In multiple speeches, an interview and a widely shared article for Christianity Today, [Senator Josh] Hawley has explained that the blame for society’s ills traces all the way back to Pelagius — a British-born monk who lived 17 centuries ago. In a 2019 commencement address at The King’s College, a small conservative Christian college devoted to “a biblical worldview,” Mr. Hawley denounced Pelagius for teaching that human beings have the freedom to choose how they live their lives and that grace comes to those who do good things, as opposed to those who believe the right doctrines.***The line of thought here is starkly binary and nihilistic. It says that human existence in an inevitably pluralistic, modern society committed to equality is inherently worthless. It comes with the idea that a right-minded elite of religiously pure individuals should aim to capture the levers of government, then use that power to rescue society from eternal darkness and reshape it in accord with a divinely-approved view of righteousness. At the heart of Mr. Hawley’s condemnation of our terrifyingly Pelagian world lies a dark conclusion about the achievements of modern, liberal, pluralistic societies.
For readers of Democracy in Chains and Dark Money, a revelatory investigation of the Religious Right’s rise to…www.bloomsbury.com
Much of the 20th century was spent in a global battle between two opposing ideologies: Socialism/Communism and Capitalism/Mercantilism. Whether systems were democratic, monarchic, autocratic, or class-based was largely irrelevant because both socialism and capitalism came in various flavors.
For much of the nation’s history, the US right wing has whipped up anti-socialist fervor, conflating care for public welfare and egalitarian apportionment of public assets with tyranny; drilling red fear and racial anger into the skull of every child; and then either overtly or covertly subverting any democratically-elected government that dared to promote universal health care, a basic income, education, or other survival requirements for their people. “Compassionate capitalism” is an oxymoron.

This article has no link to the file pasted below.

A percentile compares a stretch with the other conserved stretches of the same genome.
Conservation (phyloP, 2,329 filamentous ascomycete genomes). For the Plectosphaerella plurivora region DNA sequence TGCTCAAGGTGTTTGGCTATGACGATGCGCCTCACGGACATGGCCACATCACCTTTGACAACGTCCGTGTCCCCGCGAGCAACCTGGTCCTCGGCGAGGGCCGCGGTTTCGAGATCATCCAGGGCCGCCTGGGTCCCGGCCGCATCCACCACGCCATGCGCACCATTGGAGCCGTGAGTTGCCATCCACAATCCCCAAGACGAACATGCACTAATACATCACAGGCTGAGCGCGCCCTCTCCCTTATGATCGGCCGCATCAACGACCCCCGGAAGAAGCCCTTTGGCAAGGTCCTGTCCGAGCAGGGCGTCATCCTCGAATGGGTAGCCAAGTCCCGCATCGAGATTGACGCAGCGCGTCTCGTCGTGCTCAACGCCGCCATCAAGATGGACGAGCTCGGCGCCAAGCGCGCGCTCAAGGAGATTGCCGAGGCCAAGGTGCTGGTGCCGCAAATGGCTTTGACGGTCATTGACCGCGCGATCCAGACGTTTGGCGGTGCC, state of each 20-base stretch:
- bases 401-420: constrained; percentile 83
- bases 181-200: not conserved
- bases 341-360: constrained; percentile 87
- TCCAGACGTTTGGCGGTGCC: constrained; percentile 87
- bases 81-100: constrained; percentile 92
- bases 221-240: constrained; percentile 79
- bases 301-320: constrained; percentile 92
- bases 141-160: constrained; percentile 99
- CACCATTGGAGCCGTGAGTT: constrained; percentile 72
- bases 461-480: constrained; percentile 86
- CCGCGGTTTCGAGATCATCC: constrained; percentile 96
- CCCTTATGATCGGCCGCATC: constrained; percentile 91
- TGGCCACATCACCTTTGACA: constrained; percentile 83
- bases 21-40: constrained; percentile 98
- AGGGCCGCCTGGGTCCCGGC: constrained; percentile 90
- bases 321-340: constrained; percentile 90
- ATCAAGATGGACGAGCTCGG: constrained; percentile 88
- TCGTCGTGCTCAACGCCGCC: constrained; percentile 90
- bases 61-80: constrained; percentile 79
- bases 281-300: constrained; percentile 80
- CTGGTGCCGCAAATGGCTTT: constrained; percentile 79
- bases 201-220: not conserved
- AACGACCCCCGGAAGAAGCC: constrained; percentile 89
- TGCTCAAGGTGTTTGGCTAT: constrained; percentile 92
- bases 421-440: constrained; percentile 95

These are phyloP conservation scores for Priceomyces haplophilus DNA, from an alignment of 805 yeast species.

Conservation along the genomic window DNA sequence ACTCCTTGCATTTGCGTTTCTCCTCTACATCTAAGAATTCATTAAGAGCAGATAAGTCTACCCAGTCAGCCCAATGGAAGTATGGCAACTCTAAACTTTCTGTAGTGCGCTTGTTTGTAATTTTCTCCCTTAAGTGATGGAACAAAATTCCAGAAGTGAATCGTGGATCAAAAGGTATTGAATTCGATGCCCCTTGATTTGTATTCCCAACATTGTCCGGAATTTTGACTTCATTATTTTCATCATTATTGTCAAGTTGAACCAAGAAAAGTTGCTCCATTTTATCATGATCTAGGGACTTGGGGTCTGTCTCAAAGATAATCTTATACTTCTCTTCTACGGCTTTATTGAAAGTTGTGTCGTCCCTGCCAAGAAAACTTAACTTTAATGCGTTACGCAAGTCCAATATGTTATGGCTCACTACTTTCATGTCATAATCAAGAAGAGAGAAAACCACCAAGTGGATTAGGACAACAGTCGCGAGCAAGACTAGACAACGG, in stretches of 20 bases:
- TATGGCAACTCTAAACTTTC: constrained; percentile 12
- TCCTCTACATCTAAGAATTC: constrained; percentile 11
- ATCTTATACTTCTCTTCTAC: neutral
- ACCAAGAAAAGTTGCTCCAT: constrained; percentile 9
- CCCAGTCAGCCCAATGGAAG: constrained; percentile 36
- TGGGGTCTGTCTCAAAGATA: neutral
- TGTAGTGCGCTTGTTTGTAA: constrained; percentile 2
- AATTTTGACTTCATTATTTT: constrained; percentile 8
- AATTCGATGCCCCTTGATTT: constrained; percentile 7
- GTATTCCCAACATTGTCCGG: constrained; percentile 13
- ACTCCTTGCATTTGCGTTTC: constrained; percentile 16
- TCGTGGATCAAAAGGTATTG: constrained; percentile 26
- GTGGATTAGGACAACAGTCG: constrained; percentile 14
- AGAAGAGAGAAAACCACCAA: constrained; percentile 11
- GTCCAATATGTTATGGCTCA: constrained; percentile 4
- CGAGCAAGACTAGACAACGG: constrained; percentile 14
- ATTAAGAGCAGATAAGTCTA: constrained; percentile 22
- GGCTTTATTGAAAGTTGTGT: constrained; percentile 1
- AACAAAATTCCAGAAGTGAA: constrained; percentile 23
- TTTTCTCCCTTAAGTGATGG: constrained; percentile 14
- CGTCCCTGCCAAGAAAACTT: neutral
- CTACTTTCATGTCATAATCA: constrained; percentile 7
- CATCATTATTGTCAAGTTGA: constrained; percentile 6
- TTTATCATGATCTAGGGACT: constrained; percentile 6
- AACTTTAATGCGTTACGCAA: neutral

One need only look at a US foreign policy tilting away from boots on the ground (repeatedly disastrous at home and abroad) in favor of economic embargo a la the Cuban template, or bankrupting Venezuela, being used to bludgeon foes like Russia and China with currency and trade sanctions. Alternatively, the US pays surrogates without actually appearing to hire mercenaries, by stepping aside for the Saudis in Yemen, the Turks in Syria, and Azerbaijan in Nagorno-Karabakh. Call it weaponized capitalism, in the sense that “capital” gets directed the same way cruise missiles once were.
For the past half century trade unions in the US and elsewhere (ironically the same kind that toppled the Soviet Union from the Lenin Shipyard in Gdańsk) have been undercut and marginalized. Essential infrastructure like water systems, power grids, energy supply, national forests, and even defense have been privatized. The exercise of power has been gravitating towards the dictionary definition of fascism — corporate control of government.
With the conversion of the USSR and PRC to free-access consumerism (markets require masses), there came a moment when it seemed Adam Smith would emerge a clear winner in his century long duel with Karl Marx. That moment was short-lived.
“There are as many definitions of capitalism as Heinz has pickles.” — Hyman Minski